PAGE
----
Lancashire Teaching Hospitals NHS Foundation Trust has implemented a new initiative to provide support and information to patients.
Occupational therapists within the acute medical team are now using contact cards which provide written information to patients about which occupational therapist will be looking after them during their stay, as well as their contact details should they have any questions or concerns. Occupational therapists aim to promote independence, maintain abilities and skills, and encourage patients to continue their ‘normal’ routines as much as possible when in hospital, with appropriate risk assessment.
There is a large amount of evidence to support this approach to reduce deconditioning and support both physical and mental well-being; which aims to promote quicker recovery, enabling the patient to return home sooner.
Rowena Currie, Clinical Lead Occupational Therapist at Lancashire Teaching Hospitals, implemented this initiative and hopes that it will be adopted more widely. Rowena said: “As we all know, whether we have been a patient or a relative to one, they meet so many different people and it can be challenging to recall who you have met. In the acute team, we meet patients early on in their hospital stay, when they are suffering ill health and, inevitably, this is a very stressful time for them. A large proportion of our patients can also have cognitive impairments, so these cards can provide memory recall. I thought that something as simple as a contact card would be helpful to improve this. Not only does it inform them who I am, but it also gives them the opportunity to call me if they have any queries or concerns. As an occupational therapist, we are duel trained in mental health so we have the skills to support people who are stressed and anxious as well as being able to support and reduce some of these stressors.The most important message I wanted to get across is that we should be empowering our patients and their relatives/friends. During this time, people feel very vulnerable and helpless and I have been asked before by patients “am I allowed to get dressed?” which highlights how vulnerable and unsure patients feel.”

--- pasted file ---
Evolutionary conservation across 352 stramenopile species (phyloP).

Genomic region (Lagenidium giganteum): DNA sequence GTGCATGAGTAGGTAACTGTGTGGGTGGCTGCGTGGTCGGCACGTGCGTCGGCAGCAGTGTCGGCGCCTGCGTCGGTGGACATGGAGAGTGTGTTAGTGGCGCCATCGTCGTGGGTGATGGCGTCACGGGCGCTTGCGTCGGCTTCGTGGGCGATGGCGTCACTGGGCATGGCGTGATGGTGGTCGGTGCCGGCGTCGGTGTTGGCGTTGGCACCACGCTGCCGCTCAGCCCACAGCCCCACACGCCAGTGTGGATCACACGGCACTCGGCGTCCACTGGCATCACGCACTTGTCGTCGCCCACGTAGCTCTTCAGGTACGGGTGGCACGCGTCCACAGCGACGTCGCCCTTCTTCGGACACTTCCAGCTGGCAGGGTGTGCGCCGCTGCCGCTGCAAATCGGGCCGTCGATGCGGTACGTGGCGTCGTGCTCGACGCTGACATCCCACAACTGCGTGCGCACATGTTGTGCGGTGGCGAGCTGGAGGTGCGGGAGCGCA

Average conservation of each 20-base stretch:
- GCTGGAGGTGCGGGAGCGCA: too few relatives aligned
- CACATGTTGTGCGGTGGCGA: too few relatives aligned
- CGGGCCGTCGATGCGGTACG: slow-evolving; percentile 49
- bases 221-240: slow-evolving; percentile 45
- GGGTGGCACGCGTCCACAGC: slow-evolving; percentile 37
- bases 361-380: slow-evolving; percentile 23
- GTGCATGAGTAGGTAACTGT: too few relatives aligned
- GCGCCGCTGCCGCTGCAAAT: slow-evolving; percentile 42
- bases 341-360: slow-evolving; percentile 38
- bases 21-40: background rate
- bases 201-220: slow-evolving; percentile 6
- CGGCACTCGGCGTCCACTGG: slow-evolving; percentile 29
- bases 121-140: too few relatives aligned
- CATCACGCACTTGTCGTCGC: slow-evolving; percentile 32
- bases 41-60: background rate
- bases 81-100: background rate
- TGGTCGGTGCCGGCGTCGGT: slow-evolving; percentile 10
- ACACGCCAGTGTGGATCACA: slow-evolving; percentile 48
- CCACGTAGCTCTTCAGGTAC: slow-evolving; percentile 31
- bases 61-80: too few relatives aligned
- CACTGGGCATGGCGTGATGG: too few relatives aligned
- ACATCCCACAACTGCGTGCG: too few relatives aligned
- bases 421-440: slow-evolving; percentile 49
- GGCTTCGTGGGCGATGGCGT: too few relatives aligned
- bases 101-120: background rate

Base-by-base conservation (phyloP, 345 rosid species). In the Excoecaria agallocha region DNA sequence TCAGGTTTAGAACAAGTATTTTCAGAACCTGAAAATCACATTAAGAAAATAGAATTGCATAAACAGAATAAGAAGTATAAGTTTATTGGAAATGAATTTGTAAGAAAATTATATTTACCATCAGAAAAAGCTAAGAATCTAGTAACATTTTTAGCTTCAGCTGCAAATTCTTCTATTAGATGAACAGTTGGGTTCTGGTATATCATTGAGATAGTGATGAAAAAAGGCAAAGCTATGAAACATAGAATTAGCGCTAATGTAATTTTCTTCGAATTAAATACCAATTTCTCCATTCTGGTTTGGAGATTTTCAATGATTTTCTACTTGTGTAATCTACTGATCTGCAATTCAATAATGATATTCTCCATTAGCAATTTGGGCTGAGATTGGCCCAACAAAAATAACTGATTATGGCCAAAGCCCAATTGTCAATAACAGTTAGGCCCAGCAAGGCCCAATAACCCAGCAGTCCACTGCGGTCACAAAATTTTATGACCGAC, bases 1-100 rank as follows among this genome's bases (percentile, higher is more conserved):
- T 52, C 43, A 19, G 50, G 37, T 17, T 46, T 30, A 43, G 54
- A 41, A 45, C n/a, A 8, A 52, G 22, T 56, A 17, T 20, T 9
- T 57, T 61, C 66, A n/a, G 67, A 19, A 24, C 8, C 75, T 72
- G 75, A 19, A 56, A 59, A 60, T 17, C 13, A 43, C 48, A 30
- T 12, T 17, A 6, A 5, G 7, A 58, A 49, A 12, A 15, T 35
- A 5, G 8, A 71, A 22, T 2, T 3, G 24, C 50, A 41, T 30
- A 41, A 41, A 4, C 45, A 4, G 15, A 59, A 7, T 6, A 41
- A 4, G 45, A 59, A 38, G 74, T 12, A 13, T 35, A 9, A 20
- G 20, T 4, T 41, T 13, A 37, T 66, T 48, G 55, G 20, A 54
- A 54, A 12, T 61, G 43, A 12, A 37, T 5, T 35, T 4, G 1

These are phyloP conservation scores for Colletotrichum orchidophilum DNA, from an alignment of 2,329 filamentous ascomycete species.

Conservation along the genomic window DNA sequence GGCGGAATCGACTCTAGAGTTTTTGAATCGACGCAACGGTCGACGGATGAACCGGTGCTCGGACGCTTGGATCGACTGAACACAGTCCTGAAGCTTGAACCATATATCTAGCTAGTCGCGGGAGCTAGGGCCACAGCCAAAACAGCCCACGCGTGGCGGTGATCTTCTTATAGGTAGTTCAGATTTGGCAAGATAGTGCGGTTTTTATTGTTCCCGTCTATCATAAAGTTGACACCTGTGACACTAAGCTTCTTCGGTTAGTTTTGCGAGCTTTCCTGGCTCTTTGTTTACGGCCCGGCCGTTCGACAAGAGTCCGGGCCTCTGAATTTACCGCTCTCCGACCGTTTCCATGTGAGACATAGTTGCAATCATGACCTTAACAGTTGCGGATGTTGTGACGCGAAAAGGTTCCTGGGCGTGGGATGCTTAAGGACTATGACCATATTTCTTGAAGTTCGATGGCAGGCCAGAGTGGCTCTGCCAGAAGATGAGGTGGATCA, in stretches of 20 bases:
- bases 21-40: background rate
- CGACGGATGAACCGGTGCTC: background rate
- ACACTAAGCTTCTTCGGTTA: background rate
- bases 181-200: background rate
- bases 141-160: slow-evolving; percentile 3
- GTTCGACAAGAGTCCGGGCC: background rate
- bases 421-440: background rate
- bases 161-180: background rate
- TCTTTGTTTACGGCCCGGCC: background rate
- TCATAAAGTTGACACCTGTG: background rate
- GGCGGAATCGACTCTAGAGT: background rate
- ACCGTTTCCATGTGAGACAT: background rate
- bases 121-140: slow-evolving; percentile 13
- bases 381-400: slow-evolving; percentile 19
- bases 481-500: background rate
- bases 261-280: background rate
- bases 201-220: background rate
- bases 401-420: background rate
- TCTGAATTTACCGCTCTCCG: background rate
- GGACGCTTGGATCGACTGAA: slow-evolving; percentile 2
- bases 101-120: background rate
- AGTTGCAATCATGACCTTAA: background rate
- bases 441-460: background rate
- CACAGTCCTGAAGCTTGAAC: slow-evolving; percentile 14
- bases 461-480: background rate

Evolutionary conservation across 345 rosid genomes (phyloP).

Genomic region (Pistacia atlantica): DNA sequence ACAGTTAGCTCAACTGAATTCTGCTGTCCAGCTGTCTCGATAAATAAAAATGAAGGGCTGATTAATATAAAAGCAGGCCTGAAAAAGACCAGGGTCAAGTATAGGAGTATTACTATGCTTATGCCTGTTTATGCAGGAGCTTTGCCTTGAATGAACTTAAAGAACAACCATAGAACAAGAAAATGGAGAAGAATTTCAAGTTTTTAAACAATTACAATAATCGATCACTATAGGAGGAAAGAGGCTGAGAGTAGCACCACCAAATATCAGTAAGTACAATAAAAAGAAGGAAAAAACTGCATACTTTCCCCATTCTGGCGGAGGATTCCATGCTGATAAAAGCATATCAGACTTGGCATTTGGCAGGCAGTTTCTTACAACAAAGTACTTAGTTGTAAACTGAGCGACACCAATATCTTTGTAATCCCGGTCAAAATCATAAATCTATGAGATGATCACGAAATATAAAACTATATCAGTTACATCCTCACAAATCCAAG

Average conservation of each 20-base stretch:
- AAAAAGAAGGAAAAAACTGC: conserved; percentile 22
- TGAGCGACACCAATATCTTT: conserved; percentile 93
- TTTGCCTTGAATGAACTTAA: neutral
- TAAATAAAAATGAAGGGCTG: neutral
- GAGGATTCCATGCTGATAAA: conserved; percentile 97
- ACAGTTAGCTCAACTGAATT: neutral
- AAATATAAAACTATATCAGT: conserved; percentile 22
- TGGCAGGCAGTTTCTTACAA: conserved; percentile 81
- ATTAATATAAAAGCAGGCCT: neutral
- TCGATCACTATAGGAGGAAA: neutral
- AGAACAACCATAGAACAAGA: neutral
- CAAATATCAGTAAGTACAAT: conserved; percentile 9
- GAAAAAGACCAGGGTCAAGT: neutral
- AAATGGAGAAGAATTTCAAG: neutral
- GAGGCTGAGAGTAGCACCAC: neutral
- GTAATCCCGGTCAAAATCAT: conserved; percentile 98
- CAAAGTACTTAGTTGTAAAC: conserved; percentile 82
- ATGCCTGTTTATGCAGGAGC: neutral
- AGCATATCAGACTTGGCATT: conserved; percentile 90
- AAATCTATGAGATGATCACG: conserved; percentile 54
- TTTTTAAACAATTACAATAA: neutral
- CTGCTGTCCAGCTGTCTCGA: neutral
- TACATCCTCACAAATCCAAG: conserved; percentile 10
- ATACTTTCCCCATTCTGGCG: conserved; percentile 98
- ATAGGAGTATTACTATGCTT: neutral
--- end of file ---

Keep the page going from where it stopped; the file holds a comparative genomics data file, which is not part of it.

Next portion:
The initiative also ties in with activity around the hospitals to support the national End PJ Paralysis campaign. This campaign aims to promote making an additional effort to ensure that patients get up and out of bed whilst they are in hospital. These simple actions can prevent deconditioning and loss of independence, and reduce length of stay in hospital. Evidence shows that for patients over the age of 80; a week in bed can cause 10 years’ worth of muscle ageing and muscle loss. For those patients who aren’t able to get out of bed, sitting up (if safe and appropriate) can have benefits too.